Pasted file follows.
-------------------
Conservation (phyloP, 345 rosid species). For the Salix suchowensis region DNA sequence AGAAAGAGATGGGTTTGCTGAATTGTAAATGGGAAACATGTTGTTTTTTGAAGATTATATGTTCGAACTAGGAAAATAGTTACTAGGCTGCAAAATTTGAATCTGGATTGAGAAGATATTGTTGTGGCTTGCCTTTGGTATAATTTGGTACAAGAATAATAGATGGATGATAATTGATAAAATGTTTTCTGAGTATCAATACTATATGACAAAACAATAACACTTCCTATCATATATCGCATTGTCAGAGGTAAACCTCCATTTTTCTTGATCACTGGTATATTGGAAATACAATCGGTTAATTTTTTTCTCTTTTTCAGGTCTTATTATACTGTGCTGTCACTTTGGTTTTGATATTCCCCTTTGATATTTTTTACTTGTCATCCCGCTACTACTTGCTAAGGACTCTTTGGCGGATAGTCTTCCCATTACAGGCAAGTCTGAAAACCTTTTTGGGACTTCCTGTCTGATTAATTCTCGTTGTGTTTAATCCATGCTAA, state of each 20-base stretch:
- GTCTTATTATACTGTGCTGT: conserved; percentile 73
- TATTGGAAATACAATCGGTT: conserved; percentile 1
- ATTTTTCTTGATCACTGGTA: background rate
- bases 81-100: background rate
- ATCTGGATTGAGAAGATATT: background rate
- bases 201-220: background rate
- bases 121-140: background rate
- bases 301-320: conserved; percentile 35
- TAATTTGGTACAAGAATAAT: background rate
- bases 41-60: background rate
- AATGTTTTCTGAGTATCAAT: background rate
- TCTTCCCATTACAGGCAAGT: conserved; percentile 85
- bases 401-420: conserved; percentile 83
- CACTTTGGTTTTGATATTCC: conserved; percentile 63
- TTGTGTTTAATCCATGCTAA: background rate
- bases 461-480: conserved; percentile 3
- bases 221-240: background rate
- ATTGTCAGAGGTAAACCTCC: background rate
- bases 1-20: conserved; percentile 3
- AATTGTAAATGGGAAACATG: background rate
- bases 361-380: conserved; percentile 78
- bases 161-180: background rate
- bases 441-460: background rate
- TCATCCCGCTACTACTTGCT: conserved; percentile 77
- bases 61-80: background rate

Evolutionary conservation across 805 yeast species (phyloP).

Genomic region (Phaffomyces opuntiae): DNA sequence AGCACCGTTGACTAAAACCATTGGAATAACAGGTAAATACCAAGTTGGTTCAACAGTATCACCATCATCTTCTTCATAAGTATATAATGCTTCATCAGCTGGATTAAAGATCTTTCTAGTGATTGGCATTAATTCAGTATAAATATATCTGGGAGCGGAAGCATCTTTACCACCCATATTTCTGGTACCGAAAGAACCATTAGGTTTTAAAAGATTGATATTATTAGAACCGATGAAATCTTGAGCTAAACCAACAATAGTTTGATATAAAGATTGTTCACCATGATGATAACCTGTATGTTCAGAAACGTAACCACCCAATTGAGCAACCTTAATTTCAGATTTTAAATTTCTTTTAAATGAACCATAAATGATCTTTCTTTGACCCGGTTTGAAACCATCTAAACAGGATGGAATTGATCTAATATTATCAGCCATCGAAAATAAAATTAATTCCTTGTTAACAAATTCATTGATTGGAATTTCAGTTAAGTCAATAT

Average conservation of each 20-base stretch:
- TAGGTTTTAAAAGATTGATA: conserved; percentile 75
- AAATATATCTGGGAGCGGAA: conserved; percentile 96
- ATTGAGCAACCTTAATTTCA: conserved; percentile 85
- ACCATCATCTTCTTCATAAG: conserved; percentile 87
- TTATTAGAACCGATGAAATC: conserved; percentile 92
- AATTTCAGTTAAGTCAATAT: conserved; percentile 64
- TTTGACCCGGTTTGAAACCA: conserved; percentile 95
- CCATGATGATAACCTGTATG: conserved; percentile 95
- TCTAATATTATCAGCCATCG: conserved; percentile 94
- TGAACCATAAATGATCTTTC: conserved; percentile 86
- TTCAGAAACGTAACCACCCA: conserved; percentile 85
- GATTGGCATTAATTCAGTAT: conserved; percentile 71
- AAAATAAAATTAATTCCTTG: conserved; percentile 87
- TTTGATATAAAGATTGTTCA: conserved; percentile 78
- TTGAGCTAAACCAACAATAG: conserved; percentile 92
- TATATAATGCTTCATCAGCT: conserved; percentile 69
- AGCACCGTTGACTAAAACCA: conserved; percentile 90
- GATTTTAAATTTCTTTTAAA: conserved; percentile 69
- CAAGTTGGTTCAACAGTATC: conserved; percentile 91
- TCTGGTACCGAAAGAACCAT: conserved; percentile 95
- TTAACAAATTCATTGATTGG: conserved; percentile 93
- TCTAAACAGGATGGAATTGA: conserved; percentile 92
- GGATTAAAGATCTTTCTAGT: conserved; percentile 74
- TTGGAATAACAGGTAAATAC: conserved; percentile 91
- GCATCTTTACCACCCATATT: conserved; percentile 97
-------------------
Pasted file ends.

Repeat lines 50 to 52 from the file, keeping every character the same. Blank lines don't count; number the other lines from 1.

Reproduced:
- TTAACAAATTCATTGATTGG: conserved; percentile 93
- TCTAAACAGGATGGAATTGA: conserved; percentile 92
- GGATTAAAGATCTTTCTAGT: conserved; percentile 74